species; but by crossing we can only get forms in some
degree intermediate between their parents; and if we
account for our several domestic races by this process,
we must admit the former existence of the most extreme
forms, as the Italian greyhound, bloodhound, bull-dog,
&c., in the wild state. Moreover, the possibility of
making distinct races by crossing has been greatly ex-
aggerated. There can be no doubt that a race may be
modified by occasional crosses, if aided by the careful
selection of those individual mongrels, which present any
desired character; but that a race could be obtained
nearly intermediate between two extremely different
races or species, I can hardly believe. Sir J. Sebright
expressly experimentised for this object, and failed. The
offspring from the first cross between two pure breeds
is tolerably and sometimes (as I have found with
pigeons) extremely uniform, and everything seems simple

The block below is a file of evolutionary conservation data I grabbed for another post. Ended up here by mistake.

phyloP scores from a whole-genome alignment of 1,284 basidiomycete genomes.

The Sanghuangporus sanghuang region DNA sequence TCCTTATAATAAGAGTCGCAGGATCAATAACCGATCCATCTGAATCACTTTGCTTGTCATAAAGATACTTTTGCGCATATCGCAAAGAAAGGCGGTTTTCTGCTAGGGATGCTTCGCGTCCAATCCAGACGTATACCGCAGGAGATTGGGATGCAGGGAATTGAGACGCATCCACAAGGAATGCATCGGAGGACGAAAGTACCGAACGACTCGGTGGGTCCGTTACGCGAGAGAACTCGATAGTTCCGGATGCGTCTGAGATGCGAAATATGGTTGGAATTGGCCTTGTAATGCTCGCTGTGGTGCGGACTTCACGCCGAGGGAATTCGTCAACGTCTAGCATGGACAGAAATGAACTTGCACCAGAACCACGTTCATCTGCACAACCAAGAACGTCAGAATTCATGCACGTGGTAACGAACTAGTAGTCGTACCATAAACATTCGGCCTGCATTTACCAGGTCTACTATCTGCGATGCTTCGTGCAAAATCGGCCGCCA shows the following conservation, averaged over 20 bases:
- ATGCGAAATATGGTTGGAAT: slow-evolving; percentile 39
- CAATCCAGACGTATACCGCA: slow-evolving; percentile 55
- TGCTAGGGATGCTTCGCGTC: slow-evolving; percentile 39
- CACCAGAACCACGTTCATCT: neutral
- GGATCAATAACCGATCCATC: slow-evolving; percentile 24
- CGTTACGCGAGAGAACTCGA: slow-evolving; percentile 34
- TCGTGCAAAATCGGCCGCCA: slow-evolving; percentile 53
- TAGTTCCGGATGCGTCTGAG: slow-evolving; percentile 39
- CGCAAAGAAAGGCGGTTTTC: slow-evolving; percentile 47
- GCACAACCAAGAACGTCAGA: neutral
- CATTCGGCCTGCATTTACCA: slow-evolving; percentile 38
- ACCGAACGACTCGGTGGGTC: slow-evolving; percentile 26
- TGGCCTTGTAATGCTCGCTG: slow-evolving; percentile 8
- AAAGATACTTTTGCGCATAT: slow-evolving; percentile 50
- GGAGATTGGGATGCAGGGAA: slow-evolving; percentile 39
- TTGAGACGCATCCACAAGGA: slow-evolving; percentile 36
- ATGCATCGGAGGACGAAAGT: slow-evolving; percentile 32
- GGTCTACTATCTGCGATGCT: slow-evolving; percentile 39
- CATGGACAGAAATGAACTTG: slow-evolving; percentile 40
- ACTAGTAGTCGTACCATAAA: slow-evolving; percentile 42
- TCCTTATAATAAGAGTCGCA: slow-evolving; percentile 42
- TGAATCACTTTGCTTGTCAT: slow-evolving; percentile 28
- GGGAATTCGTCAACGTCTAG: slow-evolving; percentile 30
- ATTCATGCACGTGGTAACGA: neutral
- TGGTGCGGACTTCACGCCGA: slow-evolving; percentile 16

enough; but when these mongrels are crossed one with
another for several generations, hardly two of them will
be alike, and then the extreme difficulty, or rather utter
hopelessness, of the task becomes apparent. Certainly,
a breed intermediate between two very distinct breeds
could not be got without extreme care and long-con-
tinued selection; nor can I find a single case on record
of a permanent race having been thus formed.
On the Breeds of the Domestie Pigeon.—Believing
that it is always best to study some special group, I
have, after deliberation, taken up domestic pigeons.
I have kept every breed which I could purchase or
obtain, and have been most kindly favoured with
skins from several quarters of the world, more espe-
cially by the Hon. W. Elliot from India, and by the
Hon. C. Murray from Persia. Many treatises in dif.
ferent languages have been published on pigeons, and
some of them are very important, as being of con-